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Bill, Newt, and the Coming Battle Over the War

By Adam Smith, Associate Director of Drug Reform Coordination Network

In dueling radio addresses in February, President Clinton outlined, and Newt Gingrich trashed, the administration's 1998 National Drug Strategy report. While bickering around the edges of the nation's plans for the prosecution of the Drug War has become a common occurrence, Gingrich's demand that the Strategy by withdrawn, and his promise of a legislative package constituting "the largest, most dynamic, most comprehensive anti-drug strategy ever designed," has taken the battle over the war to a new level.

With mid-term elections coming, and the economy strong, the GOP is desperate to find wedge issues. Clinton's record on drugs, from "I didn't inhale" to a reported 70% increase in teen drug use on his administration's watch, make this a perceived Democratic weakness. Also, with popular Republican mayors around the country (Gingrich mentioned New York City mayor Rudolph Giuliani in his address) talking and acting the part of near-obsessive drug warriors, there is evidence that the GOP feels that the issue is ripe for exploitation.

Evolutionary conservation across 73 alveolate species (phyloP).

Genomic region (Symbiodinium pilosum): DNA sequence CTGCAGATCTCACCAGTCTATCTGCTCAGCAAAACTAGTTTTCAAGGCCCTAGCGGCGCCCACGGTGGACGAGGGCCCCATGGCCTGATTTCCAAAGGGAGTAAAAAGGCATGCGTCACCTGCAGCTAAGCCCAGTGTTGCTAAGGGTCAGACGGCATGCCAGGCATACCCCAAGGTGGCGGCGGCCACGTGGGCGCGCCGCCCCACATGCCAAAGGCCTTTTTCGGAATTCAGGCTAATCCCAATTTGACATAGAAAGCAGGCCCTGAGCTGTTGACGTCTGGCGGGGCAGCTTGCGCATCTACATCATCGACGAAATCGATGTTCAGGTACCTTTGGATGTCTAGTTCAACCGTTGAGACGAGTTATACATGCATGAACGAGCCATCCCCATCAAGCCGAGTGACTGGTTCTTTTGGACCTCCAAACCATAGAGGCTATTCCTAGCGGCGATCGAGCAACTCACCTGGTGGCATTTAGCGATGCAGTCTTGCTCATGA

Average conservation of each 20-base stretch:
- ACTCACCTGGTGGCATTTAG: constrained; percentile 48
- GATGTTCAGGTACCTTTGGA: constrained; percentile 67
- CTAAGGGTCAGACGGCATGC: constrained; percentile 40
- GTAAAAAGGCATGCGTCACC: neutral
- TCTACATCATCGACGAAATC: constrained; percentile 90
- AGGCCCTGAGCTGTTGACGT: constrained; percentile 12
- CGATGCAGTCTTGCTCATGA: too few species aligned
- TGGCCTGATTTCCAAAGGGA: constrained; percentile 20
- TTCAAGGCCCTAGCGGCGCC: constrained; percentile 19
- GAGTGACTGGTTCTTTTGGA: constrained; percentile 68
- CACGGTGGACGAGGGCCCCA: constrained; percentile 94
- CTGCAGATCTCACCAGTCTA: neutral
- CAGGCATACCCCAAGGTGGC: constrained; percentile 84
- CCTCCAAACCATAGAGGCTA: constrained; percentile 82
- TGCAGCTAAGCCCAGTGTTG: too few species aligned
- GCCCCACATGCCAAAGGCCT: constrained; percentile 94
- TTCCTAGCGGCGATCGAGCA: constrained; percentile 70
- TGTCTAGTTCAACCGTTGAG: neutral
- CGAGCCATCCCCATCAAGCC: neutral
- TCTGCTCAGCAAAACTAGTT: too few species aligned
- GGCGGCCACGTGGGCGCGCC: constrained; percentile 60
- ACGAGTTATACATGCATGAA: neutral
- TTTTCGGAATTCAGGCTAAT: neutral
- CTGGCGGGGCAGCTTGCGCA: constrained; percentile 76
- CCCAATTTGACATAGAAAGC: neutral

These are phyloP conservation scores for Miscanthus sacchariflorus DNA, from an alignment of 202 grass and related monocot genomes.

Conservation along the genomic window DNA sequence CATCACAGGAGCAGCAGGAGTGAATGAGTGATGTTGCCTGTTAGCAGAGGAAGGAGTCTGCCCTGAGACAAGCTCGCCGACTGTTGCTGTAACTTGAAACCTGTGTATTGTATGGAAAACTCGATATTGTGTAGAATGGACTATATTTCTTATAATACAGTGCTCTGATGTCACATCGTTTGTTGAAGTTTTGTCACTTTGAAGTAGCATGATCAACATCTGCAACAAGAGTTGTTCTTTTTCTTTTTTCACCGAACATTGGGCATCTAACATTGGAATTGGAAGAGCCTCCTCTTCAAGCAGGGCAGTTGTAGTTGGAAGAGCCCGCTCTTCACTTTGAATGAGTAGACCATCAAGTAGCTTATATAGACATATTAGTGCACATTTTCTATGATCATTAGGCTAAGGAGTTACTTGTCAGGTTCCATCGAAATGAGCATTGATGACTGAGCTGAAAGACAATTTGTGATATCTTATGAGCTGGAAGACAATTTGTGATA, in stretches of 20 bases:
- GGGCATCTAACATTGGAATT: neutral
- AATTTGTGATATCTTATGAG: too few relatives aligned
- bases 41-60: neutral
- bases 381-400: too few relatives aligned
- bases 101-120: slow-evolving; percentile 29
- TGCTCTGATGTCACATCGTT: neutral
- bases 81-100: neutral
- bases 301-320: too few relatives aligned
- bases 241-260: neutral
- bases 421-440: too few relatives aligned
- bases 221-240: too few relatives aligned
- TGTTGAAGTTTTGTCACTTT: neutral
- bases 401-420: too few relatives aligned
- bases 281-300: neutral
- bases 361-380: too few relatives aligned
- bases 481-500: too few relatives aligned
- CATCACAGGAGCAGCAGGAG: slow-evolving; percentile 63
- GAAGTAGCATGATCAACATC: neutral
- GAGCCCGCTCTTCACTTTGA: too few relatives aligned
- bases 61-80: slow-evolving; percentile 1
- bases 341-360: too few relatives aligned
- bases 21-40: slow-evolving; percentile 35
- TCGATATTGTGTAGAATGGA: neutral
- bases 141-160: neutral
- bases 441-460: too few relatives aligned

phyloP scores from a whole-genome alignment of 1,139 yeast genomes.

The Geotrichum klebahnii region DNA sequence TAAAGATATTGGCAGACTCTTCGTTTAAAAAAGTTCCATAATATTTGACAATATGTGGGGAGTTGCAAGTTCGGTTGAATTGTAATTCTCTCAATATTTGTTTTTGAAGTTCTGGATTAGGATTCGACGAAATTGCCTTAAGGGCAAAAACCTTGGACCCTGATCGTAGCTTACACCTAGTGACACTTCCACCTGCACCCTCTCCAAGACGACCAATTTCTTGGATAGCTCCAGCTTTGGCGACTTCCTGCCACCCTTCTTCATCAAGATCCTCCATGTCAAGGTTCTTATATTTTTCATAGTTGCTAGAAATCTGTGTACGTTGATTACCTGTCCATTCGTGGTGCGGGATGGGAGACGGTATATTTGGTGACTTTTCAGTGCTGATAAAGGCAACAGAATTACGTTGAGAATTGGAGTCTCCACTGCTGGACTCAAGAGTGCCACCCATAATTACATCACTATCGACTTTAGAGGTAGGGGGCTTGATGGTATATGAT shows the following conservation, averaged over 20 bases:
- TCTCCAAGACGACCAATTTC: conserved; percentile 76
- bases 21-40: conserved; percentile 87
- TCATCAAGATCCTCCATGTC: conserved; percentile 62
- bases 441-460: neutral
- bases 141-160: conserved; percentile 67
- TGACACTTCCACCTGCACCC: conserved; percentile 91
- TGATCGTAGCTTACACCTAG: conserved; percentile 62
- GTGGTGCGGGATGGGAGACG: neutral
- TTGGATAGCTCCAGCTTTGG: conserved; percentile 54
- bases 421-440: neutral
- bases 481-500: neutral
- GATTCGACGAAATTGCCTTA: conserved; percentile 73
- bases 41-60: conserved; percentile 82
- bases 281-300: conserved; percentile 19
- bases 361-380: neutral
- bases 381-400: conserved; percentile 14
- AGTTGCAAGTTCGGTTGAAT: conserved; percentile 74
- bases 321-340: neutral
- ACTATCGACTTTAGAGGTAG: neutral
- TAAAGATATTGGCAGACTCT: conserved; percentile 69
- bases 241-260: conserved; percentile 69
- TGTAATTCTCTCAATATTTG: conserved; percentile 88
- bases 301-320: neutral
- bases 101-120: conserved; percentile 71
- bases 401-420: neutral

The problem for the Democrats is, of course, that in a perverse way, Gingrich is right. The current carnage which has made the US the world's leading incarcerator, which has resulted in one out of three young African American men caught up in the criminal justice system, which has led to massive corruption, ineffective drug education and rising numbers of young drug users, has been a colossal failure. It will be difficult, if not impossible to argue in favor of more of the same, which is exactly what the administration is proposing. The fact that escalation is not the answer is nearly irrelevant, as voters, still largely uninformed as to the real nature of the problem, will be presented with an "alternative" to the failed status quo.

The Democrats' other option would be radical indeed. That would be to argue reason and truth. Prohibition cannot work, its very premise is fatally flawed, and we need to reassess our entire thinking about what constitutes "drug control," which we have quite obviously failed to achieve under a state of war. But desperate though they may be, few Democrats will be so bold as to level with the American people in the face of the cumulative effects of the propaganda campaign which has been successfully waged on this issue over the past 25 years.

No, the Democrats will be stuck with two choices. The first is to abandon the administration and jump on the escalation bandwagon. The second is to rely on calls for treatment in prisons and a host of other "half-measures," as Gingrich calls them. The fact that these half-measures constitute a position halfway toward a police state makes little difference. The GOP is apparently ready to open the throttle, full speed ahead, and bet that the American public is ready and willing to ignore the advice of Thomas Jefferson in trading freedom for security, illusory as that promised security may be.